3:12 My husband would probably be sad he grew up here, but I try to appreciate the winters as much as I can. We’re coming into the holidays, if you can believe it, we’re into the second week of November, which means that we’ve got Thanksgiving and Christmas just right around the corner. Which brings me to what I wanted to talk to you today about because I know that many of you are maybe going to be away from home for the first time. I know that many of you will be serving missions, maybe in a different culture where they don’t celebrate the same way that maybe we do back home or wherever you’re from. I was messaging with one missionary who told me that right now in the country he’s serving in that they’re in total quarantine again, and they’re doing calls inside all day. So lots of stuff probably going to be happening for many of you in these upcoming weeks as we lead up to Thanksgiving and Christmas. One of the things that I’ve noticed that’s coming up quite frequently. And this is the reason I wanted to address this is that a lot of missionaries, a lot of preparing missionaries, a lot of people in high school, I think many of us I’ve also seen this with some of my return missionary clients. Many of us right now are struggling because we’re feeling lonely. I can’t even tell you the number of times that this has come up this week whether through a message or through an email or through a client that I’m working with a Preparing missionary or return missionary currently serving. I’ve even seen this coming up with my own children, I have a son who’s married. He doesn’t seem to be complaining, being lonely, because he’s pretty newlywed. But my son who’s recently returned from his mission, he came home in August. I also have a son, that’s a junior in high school right now. He’s talked about being lonely. I also have a daughter who’s a freshman, and she’s talked about being lonely, and even my fourth grade daughter, she has also talked about feeling lonely lately. So with the holidays coming up and everything, I wanted to give you some tools to kind of maneuver around and manage and navigate this feeling of loneliness. One of the things I want us to notice is that we can be in a crowded room, full of people and still feel lonely. Preparing missionaries can be in a room full of other people may be at an institute building for an institute activity, and feel connected. Or that same preparing missionary can be in the same room on a different day with the same number of people and feel lonely. It’s interesting to notice that current missionaries can’t wait to get home and just get one second of alone time to themselves. And yet, I talked to so many returned missionaries that wish they had someone to chat with. So they didn’t feel so lonely. But how can this be possible? How can we all be in a room and feel lonely or not feel lonely? How can be we be on the mission? And at times feel lonely? Or not lonely? How can we be home from the mission and feel lonely or not lonely? It’s because loneliness is not just something that happens upon us. Or that doesn’t happen upon this. Loneliness is actually a feeling. And if you’ve learned anything from what I’ve taught you here that feelings are created with our thinking. So when we understand loneliness, this way, it starts to make a little more sense, right? We could be in a room full of people at that Institute building. And we could feel connected. Connection is also a feeling based on what we’re thinking. On a different day, we could be in that same room and feel lonely, because of what we are thinking.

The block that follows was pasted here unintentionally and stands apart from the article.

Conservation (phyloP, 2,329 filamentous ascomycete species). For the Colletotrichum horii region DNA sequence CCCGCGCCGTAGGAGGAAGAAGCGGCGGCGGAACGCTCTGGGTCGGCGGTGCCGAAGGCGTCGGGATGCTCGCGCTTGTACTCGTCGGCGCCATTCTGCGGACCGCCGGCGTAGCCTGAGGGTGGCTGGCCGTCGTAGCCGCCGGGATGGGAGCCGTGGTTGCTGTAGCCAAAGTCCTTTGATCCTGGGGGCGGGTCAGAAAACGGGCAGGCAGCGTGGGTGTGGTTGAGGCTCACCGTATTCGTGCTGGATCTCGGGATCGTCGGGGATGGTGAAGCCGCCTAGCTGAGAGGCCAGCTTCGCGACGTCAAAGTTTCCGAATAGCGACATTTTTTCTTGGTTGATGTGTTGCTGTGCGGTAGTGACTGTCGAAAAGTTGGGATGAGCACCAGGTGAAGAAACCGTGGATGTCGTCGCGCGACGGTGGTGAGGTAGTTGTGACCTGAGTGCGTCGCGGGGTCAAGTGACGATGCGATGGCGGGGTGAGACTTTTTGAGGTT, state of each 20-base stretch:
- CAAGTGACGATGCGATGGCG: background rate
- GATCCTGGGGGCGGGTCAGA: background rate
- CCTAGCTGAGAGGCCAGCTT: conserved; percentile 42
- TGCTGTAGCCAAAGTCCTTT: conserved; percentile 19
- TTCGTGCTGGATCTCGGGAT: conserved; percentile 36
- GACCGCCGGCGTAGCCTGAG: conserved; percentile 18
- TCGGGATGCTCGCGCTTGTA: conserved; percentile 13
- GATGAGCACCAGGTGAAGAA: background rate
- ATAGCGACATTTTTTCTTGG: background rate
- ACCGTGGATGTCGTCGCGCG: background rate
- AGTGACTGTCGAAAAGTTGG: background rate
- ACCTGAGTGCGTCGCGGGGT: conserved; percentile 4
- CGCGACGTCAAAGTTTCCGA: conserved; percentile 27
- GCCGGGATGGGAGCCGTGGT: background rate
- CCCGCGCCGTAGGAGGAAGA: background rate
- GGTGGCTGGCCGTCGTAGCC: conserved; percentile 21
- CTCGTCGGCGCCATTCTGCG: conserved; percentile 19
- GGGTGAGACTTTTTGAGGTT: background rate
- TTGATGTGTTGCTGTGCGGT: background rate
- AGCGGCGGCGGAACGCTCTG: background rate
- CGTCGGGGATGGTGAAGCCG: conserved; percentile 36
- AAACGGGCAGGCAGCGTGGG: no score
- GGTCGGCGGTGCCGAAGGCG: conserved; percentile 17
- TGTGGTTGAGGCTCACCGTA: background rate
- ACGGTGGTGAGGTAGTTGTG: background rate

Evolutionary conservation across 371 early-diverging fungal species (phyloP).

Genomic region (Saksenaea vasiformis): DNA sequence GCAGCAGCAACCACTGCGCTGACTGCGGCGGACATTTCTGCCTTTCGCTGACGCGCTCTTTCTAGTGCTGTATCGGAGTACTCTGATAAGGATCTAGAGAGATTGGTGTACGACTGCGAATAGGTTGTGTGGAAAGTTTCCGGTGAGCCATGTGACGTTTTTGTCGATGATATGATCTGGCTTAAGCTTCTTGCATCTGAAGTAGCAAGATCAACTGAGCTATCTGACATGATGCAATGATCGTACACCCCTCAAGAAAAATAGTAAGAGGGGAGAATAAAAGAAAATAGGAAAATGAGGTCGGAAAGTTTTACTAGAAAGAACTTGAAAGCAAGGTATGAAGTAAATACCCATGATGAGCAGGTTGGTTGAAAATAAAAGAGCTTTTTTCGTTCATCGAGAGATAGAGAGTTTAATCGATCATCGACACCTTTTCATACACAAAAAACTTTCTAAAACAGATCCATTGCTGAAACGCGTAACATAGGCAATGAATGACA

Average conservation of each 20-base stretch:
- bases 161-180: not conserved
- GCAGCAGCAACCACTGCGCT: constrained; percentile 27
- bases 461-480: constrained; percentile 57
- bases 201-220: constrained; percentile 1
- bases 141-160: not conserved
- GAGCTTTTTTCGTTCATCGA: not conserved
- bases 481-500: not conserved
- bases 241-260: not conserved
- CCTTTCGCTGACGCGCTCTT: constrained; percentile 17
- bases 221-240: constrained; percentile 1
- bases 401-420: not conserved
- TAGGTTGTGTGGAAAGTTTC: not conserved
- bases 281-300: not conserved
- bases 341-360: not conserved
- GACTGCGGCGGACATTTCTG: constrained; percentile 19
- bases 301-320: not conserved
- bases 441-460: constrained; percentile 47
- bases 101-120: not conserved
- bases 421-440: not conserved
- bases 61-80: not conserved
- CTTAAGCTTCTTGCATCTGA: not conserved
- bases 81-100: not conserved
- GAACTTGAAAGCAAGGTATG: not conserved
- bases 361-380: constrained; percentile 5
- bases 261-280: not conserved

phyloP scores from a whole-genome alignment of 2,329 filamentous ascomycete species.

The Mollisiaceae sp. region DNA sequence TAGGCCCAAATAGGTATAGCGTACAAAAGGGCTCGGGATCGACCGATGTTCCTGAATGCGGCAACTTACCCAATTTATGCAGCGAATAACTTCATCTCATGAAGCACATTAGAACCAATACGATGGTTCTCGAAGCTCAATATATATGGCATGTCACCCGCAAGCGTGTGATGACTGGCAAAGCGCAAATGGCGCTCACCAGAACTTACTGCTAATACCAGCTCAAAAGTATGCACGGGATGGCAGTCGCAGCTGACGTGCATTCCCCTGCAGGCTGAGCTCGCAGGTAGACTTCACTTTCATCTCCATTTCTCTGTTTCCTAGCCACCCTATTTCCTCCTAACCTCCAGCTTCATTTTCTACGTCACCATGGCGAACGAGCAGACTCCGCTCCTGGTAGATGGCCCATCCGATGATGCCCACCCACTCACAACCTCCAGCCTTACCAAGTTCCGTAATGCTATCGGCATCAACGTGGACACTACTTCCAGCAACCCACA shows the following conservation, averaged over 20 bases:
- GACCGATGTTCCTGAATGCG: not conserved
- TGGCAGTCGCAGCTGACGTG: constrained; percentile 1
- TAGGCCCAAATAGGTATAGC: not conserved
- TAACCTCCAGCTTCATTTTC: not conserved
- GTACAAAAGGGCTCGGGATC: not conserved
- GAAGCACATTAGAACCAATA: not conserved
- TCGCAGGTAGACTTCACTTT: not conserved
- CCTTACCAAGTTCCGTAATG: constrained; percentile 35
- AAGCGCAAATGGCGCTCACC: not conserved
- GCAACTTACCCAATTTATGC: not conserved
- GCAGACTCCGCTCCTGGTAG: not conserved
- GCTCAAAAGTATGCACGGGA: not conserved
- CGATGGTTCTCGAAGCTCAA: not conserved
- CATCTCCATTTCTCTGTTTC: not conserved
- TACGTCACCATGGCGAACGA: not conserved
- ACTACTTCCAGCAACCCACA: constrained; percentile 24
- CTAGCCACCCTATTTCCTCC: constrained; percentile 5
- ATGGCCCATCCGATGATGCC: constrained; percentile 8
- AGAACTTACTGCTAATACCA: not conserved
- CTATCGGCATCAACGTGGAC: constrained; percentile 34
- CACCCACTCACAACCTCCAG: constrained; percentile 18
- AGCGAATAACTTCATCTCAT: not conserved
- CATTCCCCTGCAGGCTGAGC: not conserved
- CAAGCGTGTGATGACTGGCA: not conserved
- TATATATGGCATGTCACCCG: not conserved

8:09 Sometimes I hear people say, and I’ve heard this a little bit from one of my sons lately, I just don’t know why I’m feeling so lonely. And what I want to say to him and what I sometimes do say to him, Well, I know why. It’s because of your thoughts. I want to make sort of a differentiation between being alone and feeling lonely. Being alone could potentially be a fact, it could be a circumstance that we find ourselves in. In fact, I just did a strategy call with a guy who’s been home from his mission six months. I was talking to him and he actually lives I think he said in Zimbabwe. And he is alone right now. And because his younger brother that usually lives with him, no longer lives there, his younger brother actually just left on a mission. So he actually does physically live alone. But being alone in a house, like I’m alone in my house right now is entirely different than the feeling of being lonely. Now to sort of understand what loneliness actually is, it’s sometimes useful and what I started doing a little bit of thinking about is what’s then the opposite of feeling lonely. I know that loneliness doesn’t feel that good. And so I started thinking, Okay, well, if I don’t, if I’m not that jazzed about feeling lonely, what would I want to feel Feel instead. And I’m sure there’s many answers to this, but kind of the one that I came up with was that love, the opposite of loneliness is connection. Now, connection is a human need, that we all have. And the reason that we all have this human need is because sometimes you hear me talk about on this podcast, our caveman brain, well picture our K membrane back in the quote, unquote, caveman days, okay? It was actually really important to be connected to a group or a tribe of people. Because that group or tribe of people, was instrumental, and, in many instances, crucial to our survival. So that part of our brain, that lower brain wants to seek connection with other people, our brains actually still believe that this type of connection with a tribe or with a group is still crucial to our survival. Most of us aren’t fighting for warmth, aren’t fighting for food, aren’t running away from herds of Buffalo, or whatever. Most of us are pretty safe on a day to day basis, we don’t have to worry as much about our survival. But our brains still do that caveman brain that’s wired that way, still seeks that connection for our survival. But sometimes, where we get a little messed up, and where we get a little confused, as we think that other people are responsible to connect to us. That’s one mistake we sometimes make. Another mistake that we sometimes make is when we believe that connection is something that we do. And this is maybe what I see most often is people think they aren’t reaching out, I don’t have anyone asking me to lunch. I don’t have my family isn’t sending me emails, I don’t have anyone writing me on the mission. We seek this connection. But we sort of believe that it’s something that we do. But connection is a feeling the same as loneliness is a feeling. connection isn’t something we do. Loneliness isn’t something we do. It’s something that we feel.